Lisa Delpit, Friend or Foe?

Today’s happening has very little to do with New York the city, and everything to do with its children. My teaching seminar today covered an article by education professor Lisa Delpit. She is often lauded as a specialist in the area of minority education. As usual, class discussion found me in the role of contrarian, which gets lonely sometimes.

Delpit’s foundational arguments are based on the premise that cultures exist as a tension between those who have power and those who do not. In democratic societies, the powerful rely on norms in various aspects of communication to perpetuate their reign. Delpit would then extend that the American society is one of perpetuated white power. White people, she claims, devise the arbitrary standards of language and then do a poor job of teaching minorities, essentially damning them to an outsider’s fate. By failing minorities in the education system, the majority invests its power structure with added permanence. Particularly concerning the English language, Delpit insists on high standards for minorities. Paradoxically, she seems to claim that educators must learn to embrace the beauty of variants of English used by minority heritage culture . Delpit seems to argue for “code switching” between Heritage & Standard English.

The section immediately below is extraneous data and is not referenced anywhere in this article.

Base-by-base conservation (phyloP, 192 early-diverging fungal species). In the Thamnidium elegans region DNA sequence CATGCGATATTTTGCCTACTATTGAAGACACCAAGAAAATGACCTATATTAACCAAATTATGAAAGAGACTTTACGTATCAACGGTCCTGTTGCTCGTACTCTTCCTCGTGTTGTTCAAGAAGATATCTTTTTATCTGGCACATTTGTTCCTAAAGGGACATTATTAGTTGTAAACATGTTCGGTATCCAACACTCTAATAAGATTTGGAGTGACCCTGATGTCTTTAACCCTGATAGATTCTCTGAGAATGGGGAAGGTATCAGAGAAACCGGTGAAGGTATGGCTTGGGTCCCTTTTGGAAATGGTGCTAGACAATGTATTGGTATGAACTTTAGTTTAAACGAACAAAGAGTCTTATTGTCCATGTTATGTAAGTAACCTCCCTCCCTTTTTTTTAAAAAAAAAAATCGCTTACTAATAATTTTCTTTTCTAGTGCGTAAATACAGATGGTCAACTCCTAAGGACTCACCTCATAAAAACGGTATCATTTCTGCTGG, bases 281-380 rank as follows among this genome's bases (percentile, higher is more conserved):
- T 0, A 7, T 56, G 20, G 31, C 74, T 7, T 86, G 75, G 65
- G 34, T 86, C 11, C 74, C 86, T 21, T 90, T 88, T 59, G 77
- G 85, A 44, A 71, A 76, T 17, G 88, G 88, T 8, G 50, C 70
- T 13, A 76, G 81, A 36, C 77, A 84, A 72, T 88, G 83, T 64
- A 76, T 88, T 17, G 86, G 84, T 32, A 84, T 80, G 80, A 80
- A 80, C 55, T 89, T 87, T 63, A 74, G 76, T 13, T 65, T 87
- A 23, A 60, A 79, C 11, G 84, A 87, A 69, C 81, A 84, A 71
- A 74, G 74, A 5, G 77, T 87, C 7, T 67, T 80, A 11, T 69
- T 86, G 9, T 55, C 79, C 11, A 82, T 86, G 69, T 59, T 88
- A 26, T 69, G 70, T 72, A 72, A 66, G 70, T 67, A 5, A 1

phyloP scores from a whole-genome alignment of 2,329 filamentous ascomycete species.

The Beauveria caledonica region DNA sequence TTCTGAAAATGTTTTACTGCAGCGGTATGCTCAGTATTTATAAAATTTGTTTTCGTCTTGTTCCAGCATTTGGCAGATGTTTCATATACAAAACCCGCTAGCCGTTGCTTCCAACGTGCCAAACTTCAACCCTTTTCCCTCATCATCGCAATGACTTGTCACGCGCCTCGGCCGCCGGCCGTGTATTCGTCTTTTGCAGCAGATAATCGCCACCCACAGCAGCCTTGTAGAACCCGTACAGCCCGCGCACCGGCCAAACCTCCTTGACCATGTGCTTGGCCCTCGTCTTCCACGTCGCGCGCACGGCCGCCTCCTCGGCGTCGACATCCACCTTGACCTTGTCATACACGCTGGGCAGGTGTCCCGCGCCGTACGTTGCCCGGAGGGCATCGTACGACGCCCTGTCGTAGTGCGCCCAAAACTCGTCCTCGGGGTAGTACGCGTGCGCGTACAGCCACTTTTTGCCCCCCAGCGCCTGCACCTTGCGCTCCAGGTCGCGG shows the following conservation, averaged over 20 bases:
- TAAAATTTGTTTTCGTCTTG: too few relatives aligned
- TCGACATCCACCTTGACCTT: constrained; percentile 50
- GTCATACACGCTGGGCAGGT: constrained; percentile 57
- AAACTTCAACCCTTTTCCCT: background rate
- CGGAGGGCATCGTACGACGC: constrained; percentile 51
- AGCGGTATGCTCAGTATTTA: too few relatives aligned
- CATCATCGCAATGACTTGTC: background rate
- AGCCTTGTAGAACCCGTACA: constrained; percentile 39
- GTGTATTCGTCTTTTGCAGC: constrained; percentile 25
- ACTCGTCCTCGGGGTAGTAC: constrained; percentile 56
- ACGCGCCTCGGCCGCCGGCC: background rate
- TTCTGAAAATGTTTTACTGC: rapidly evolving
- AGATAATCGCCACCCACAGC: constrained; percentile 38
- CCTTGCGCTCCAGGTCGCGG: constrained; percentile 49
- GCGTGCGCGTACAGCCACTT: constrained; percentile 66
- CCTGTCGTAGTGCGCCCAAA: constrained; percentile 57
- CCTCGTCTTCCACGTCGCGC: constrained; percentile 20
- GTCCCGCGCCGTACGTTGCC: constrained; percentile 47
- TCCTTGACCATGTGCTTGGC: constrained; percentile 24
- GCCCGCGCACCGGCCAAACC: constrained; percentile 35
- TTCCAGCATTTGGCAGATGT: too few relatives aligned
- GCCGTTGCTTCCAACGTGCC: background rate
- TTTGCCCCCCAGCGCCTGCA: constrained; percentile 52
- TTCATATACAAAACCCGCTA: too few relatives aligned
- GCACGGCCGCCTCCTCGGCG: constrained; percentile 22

At this point, let me interject what are my objections. First, I do not believe the issue putting downward pressure on minority student achievement is race. If this were the case then what could explain the preponderance of evidence to the contrary. Are Black Americans not lawyers?Doctors?Professors? Are White Americans not Garbage men? Construction workers ? Unemployed? The answer to all the questions is yes, but it begs the question for a unifying characteristic among the two groups.

I believe the unifying characteristic and the ultimate sorting force in our society is socio-economic class. I will not develop this fully but I must mention the disparities in cultural norms are more closely tracked down class lines, not by race. A poor white person has much more in common with a poor black person than a poor white person with a rich white person. I would then qualify that the abundance of non-whites in the lower classes must not be mistaken as a sign of direct racism. Perhaps the upper classes would discriminate against whomever was the statistical majority of the societal minority?

But enough already…

What do you think?
Should Ebonics and other non-standard forms of English be encouraged?
Is our culture divided more racially or by class??

I am dying to know what YOU think. Leave a comment and get six friends to do the same…ok just one friend.